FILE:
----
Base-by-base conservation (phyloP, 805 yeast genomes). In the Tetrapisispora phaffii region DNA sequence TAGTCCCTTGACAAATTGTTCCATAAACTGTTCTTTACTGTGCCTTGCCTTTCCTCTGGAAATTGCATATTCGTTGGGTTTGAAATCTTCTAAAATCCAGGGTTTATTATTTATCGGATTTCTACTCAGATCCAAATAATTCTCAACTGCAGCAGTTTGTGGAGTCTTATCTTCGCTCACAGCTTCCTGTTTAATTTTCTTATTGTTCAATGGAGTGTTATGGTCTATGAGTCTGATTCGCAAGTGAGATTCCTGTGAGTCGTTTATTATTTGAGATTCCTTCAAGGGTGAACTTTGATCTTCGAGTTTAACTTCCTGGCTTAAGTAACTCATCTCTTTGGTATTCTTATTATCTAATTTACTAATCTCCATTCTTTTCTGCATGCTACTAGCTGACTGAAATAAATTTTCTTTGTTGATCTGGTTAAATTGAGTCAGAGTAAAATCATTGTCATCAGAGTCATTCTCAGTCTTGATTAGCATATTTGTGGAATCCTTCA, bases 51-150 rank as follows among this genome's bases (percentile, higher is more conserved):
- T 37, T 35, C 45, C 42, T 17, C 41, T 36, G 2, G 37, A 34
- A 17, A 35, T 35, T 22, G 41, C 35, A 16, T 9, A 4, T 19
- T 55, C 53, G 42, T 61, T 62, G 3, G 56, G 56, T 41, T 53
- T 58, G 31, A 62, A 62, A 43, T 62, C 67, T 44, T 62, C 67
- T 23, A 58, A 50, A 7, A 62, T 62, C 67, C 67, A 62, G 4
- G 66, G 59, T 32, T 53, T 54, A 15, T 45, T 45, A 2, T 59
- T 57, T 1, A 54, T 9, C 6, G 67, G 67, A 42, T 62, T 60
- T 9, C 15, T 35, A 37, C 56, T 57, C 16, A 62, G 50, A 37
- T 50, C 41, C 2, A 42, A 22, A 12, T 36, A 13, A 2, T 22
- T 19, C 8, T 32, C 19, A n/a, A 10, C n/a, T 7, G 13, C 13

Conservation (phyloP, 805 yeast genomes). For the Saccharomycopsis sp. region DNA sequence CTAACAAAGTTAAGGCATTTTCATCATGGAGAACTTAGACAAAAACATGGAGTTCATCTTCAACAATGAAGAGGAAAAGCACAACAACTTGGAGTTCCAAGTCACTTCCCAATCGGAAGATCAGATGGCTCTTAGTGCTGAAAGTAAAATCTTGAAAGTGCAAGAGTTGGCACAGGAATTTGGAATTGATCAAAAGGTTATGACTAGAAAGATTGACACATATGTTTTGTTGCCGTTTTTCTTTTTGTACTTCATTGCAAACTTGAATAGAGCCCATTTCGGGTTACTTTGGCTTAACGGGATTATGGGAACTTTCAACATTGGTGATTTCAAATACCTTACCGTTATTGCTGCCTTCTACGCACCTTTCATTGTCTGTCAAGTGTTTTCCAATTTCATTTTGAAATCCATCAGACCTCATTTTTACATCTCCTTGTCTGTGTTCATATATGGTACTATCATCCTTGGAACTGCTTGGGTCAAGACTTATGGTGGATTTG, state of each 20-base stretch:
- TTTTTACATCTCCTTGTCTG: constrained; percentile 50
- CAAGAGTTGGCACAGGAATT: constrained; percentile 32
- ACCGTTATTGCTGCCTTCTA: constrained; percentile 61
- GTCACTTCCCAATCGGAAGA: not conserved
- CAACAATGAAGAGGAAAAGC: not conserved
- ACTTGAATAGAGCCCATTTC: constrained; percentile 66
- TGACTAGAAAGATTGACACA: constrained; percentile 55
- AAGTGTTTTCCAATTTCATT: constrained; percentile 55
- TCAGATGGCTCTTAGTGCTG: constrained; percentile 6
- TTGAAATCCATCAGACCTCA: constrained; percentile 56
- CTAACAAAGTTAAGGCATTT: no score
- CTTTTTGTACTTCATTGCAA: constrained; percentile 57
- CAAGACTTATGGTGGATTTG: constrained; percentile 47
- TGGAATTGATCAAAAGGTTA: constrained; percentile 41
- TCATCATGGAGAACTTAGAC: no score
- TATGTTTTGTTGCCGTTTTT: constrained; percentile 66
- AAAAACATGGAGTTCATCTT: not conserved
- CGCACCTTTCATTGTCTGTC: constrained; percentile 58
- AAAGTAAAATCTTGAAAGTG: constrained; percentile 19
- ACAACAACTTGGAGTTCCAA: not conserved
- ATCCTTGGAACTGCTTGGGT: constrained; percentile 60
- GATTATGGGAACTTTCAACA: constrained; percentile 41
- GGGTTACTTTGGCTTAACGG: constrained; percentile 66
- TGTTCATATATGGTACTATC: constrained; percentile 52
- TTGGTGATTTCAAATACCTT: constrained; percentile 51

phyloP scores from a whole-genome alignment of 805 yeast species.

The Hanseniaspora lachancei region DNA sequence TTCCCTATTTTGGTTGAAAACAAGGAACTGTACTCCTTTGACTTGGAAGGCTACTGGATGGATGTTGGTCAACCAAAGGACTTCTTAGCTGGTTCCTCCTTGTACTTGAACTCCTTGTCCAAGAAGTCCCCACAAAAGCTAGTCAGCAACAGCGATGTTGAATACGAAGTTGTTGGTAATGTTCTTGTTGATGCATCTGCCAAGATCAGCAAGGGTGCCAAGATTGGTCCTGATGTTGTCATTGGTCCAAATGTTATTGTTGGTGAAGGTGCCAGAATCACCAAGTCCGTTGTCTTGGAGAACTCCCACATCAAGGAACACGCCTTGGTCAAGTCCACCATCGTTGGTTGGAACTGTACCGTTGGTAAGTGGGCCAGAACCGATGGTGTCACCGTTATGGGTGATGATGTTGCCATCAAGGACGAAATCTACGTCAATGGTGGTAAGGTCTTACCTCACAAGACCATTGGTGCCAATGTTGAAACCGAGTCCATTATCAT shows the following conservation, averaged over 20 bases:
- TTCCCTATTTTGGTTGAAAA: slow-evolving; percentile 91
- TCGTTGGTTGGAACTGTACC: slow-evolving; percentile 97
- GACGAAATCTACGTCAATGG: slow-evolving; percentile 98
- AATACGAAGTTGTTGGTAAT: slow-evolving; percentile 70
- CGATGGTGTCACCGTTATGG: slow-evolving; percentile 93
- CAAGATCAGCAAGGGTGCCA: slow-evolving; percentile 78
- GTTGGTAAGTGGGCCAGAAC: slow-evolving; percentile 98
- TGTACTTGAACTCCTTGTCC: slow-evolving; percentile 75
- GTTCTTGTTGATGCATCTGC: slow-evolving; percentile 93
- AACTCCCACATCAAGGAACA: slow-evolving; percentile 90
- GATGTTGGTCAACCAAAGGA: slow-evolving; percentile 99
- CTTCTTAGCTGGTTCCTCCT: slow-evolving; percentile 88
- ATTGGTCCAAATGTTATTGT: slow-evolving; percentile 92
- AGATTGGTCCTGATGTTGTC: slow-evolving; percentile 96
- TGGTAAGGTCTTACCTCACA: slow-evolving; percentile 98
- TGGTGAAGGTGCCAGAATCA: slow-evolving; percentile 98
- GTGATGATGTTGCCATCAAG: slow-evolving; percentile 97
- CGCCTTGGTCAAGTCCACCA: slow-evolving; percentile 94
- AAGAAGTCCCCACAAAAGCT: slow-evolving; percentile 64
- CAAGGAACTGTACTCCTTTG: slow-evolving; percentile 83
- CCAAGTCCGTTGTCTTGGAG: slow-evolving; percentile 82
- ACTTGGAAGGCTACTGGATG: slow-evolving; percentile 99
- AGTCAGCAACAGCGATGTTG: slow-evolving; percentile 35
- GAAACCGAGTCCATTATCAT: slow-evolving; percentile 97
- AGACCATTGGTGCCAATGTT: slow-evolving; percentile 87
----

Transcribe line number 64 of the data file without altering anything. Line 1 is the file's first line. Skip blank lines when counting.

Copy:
- AGACCATTGGTGCCAATGTT: slow-evolving; percentile 87